Blog written by Ania Grimone
It has been 28 years since I left my country and embarked on adult life adventures. I thought I was leaving for 2 months and I have never gone back. Not permanently that is. But even though I visited at times, I have not had an opportunity to spend any length of time with my mom without other people around budding in on conversations and sharing our experiences. This year we decided to spend 2 weeks together in a beautiful region of Kaszuby in Northern Poland at a health retreat ( AKA eat vegetables for 2 weeks, exercise all day and listen to the evils of western diet).
As a side note, it was interesting to notice that even though their philosophy and nutritional guidelines are something I subscribe to, the mode of presentation suggesting that I must live according to those rules or else, elicited in me a fierce resistance. I suppose it is not unique in any way as nobody likes being told what to do. We all want to feel that we have a choice and an option to exercise it or not.
It was even more apparent as I spent time with my mom and realized that even though I am almost 50 years old, in her eyes I am still a child, who needs to be directed, protected, warned, questioned and instructed. It was as if my mom froze in time and refused to acknowledge the passage of time despite the obvious proof to the contrary. I wondered; was it because she could not see me any other way, or because if was important for her to feel as only moms off youngsters can feel – indispensable. Or was it even more broad than that? Could it be a simple resistance to change?
Day to day we acquire different experiences, perspectives, we accumulate information and as a result of it we change. I am a different person today than I was yesterday, a year ago or 10 years ago and yet, people around me insist on holding me to who I was when they took a mental snapshot and formed an opinion of me. Hell, I do it myself. My son constantly reminds me: “Mom, stop treating me like a child, I’ve got this!” Ugh! Can I trust it?
It is such a paradox that the only thing that is truly constant in our lives is change and yet we resist it tooth and nail. We cling to our habits, routines, opinions, relationships, positions, places of residence or beliefs, even when it is obvious that we have outgrown their usefulness and would be better off figuring out what IS useful for us now and going for it.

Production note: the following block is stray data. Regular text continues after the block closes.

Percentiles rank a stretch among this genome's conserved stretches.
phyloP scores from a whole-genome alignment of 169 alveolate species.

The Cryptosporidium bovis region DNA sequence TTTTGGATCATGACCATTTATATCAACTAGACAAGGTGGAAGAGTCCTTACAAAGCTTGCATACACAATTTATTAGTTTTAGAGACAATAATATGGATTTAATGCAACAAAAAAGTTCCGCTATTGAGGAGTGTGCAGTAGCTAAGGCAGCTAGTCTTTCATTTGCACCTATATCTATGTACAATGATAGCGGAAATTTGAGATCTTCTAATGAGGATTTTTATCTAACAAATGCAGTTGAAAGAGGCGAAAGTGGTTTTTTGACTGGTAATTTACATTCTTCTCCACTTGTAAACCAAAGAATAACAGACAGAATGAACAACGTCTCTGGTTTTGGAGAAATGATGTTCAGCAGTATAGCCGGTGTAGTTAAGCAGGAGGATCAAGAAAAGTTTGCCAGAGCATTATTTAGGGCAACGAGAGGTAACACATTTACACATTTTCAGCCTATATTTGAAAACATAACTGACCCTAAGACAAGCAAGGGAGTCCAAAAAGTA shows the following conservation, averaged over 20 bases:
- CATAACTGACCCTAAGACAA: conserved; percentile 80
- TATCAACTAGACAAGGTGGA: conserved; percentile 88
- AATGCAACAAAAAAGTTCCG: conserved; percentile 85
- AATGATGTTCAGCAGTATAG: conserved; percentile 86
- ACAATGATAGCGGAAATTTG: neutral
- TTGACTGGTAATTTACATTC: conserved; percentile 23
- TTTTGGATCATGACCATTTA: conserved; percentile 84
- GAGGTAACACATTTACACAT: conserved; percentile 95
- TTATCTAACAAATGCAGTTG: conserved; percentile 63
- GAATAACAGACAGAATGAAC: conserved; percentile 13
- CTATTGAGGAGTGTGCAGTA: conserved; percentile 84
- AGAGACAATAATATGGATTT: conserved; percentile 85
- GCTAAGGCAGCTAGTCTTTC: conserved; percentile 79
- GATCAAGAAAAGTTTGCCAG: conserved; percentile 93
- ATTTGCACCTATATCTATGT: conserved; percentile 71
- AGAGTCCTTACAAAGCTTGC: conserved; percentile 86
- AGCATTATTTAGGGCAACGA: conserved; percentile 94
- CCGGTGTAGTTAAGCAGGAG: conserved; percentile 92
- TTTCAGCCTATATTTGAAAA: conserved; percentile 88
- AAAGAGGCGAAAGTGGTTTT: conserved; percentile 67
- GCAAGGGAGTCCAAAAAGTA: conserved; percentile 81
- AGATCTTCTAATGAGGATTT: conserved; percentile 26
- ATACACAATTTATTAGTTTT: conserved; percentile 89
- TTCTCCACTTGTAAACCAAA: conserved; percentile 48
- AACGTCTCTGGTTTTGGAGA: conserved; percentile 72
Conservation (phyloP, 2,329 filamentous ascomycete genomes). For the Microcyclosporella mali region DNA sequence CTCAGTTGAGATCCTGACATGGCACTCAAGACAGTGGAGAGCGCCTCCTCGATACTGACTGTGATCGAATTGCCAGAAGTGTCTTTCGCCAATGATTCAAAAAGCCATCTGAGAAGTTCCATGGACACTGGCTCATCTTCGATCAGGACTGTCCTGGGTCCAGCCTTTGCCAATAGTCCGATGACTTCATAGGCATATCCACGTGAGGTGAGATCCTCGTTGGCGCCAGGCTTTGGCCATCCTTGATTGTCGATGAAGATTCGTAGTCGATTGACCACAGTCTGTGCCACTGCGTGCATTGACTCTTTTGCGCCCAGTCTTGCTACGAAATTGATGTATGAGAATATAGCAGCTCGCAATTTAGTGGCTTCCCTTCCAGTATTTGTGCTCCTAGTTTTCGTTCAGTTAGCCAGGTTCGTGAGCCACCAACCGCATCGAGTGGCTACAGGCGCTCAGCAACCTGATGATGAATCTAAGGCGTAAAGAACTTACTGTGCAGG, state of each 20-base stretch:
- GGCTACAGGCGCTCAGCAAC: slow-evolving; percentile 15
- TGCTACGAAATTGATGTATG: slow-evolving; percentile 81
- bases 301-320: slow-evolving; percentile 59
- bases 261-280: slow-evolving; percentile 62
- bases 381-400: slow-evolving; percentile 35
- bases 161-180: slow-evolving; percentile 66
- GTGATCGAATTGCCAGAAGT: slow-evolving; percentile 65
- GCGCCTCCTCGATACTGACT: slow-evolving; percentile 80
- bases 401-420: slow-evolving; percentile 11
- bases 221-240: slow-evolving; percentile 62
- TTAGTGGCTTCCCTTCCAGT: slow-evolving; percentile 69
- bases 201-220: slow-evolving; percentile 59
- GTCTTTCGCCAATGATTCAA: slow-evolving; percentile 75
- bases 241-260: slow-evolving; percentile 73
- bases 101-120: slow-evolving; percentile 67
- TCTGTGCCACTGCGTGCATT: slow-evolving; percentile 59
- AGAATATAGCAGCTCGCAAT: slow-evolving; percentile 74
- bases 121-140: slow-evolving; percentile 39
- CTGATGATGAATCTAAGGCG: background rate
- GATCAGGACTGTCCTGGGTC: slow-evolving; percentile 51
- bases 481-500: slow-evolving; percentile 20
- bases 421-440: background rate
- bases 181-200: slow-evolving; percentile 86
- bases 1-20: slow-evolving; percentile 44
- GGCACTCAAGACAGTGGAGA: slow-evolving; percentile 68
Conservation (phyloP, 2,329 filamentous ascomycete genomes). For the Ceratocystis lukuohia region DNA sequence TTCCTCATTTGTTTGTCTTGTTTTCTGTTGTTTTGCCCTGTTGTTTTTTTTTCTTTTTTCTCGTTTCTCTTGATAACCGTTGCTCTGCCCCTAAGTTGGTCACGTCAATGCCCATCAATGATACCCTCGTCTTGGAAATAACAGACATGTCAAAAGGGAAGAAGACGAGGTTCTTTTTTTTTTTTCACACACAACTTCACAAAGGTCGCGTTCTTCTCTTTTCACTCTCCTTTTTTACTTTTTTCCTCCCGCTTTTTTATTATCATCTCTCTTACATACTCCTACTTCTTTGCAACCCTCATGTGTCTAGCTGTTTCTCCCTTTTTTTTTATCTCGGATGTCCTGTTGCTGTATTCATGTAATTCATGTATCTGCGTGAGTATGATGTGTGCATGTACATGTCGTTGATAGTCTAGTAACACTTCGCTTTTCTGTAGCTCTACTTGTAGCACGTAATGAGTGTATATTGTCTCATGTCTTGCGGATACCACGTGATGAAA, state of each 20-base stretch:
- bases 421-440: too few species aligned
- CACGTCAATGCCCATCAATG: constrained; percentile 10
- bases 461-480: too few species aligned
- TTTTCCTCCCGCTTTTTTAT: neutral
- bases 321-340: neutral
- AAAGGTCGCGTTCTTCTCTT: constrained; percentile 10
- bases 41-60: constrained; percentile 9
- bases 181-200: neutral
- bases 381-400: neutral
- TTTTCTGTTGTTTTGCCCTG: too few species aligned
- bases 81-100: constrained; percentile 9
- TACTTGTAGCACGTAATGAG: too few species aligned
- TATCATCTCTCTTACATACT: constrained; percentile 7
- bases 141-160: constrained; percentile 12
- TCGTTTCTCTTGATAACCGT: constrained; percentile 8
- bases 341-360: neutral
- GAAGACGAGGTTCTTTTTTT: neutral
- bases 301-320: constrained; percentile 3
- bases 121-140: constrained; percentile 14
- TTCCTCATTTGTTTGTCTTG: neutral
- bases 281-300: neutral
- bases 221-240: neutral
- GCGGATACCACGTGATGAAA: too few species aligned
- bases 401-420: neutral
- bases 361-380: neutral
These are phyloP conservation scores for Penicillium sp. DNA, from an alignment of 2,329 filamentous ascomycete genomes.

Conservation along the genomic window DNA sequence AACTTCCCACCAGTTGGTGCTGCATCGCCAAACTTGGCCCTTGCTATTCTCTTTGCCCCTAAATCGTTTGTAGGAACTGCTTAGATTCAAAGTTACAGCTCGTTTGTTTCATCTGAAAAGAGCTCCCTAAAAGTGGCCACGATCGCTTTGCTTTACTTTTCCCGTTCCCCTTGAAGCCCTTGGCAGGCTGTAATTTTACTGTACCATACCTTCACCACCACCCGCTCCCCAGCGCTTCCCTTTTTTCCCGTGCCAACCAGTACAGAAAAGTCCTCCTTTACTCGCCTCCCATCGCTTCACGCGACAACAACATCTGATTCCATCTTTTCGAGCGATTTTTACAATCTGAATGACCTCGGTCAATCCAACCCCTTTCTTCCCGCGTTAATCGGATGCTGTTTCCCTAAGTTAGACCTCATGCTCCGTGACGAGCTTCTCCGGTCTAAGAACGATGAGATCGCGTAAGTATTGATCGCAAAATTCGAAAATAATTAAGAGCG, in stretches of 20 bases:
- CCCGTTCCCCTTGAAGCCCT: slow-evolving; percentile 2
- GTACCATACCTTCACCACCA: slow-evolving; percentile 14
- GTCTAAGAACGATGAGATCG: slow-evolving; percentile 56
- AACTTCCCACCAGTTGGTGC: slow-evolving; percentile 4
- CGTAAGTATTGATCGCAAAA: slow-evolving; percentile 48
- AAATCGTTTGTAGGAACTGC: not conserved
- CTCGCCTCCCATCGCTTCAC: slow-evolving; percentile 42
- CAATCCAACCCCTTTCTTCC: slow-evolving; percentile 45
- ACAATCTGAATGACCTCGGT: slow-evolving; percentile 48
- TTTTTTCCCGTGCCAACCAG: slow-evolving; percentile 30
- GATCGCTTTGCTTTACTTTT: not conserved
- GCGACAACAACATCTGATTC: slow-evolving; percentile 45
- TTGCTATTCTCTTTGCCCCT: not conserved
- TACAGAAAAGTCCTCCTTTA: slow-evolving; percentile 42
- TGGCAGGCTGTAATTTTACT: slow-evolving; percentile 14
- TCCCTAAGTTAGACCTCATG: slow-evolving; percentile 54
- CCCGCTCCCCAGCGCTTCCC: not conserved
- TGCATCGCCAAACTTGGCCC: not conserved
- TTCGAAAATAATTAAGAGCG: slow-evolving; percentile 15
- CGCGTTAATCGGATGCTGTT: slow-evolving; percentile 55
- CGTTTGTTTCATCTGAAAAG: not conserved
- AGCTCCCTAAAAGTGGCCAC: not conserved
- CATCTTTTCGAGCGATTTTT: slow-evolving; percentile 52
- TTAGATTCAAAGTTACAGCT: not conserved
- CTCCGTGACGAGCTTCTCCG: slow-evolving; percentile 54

Why do we do that? Well, part of it is hard wired in our brains. It is what psychologists identified as familiarity heuristic, the subconscious preference for familiar, which we associate with safety and well-being. Things that are unfamiliar or foreign – people, places, ideas may carry unknown risks, so we reject them on the “gut level” as unsafe. We can carry this bias even when it can lead us into self – defeating choices and we tend to do it more when we are under pressure than when we are relaxed and can actually evaluate what’s happening.
So what am I saying? That you should not trust your gut? Well, it appears that what you consider a gut feeling while under pressure, may actually be a stress response strongly favoring the familiar, regardless if it is actually in your benefit or benefit of those around you. I noticed that when we were traveling, which is very stressful for my mom, she would be more likely to order, direct and correct, which would create conflict and push back on my part. When we had time to breathe, she would be more open to consider me in a different light and adjust her behavior, leading to more open communication and growth in our relationship.
So it seems that in order to navigate change better, we need to take a breath. Resist reacting from automatic pilot, look at what is happening, what needs to happen, what you want and what would help you get there instead. When faced with new situation, don’t reject it on principle. Stop. Wait a bit. Give yourself time to know what is it that you are actually deciding against, what are it’s true merits and faults and only then make a decision. Who is this person in front of you NOW? Look at it consciously, intentionally, mindfully.
For my mom and me it translated into advancing our relationship beyond the mindless repetition of the old dynamic, we got to know and appreciate each other a little more as who we are today, which deepened our trust and willingness to connect.
So remember, when life throws you a curveball, stop and breathe…